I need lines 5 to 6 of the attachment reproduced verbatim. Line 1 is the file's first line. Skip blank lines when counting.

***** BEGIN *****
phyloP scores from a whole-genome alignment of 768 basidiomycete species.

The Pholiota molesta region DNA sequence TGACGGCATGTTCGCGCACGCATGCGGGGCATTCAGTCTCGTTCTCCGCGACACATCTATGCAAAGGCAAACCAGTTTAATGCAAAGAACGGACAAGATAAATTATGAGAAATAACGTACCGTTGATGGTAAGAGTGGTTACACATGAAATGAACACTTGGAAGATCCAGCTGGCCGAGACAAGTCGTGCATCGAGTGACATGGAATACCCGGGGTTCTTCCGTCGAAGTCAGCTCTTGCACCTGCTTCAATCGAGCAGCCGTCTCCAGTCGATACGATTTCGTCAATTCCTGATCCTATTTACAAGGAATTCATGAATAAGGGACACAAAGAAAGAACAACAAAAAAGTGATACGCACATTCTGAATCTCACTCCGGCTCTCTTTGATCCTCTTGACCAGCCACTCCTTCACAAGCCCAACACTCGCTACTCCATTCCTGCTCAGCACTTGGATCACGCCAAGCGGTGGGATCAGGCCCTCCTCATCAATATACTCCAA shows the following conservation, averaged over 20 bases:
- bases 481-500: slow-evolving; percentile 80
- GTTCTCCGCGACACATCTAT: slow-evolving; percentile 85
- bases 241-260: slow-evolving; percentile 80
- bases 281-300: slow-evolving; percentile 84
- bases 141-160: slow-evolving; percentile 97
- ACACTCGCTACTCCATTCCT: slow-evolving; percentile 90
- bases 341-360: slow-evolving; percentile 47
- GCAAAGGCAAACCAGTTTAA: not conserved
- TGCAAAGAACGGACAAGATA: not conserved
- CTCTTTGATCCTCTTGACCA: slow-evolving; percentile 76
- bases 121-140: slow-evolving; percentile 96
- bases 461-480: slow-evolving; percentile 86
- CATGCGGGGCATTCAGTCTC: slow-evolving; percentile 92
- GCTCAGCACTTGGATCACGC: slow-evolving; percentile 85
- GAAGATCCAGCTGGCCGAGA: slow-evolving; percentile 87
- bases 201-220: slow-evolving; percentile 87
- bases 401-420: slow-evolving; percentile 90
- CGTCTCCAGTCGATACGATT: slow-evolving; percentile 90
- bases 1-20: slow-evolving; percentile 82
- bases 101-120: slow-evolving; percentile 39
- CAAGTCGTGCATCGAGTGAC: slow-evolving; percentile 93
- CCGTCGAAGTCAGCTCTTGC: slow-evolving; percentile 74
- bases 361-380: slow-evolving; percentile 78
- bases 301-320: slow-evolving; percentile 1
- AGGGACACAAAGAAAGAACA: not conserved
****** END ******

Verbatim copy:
- bases 241-260: slow-evolving; percentile 80
- bases 281-300: slow-evolving; percentile 84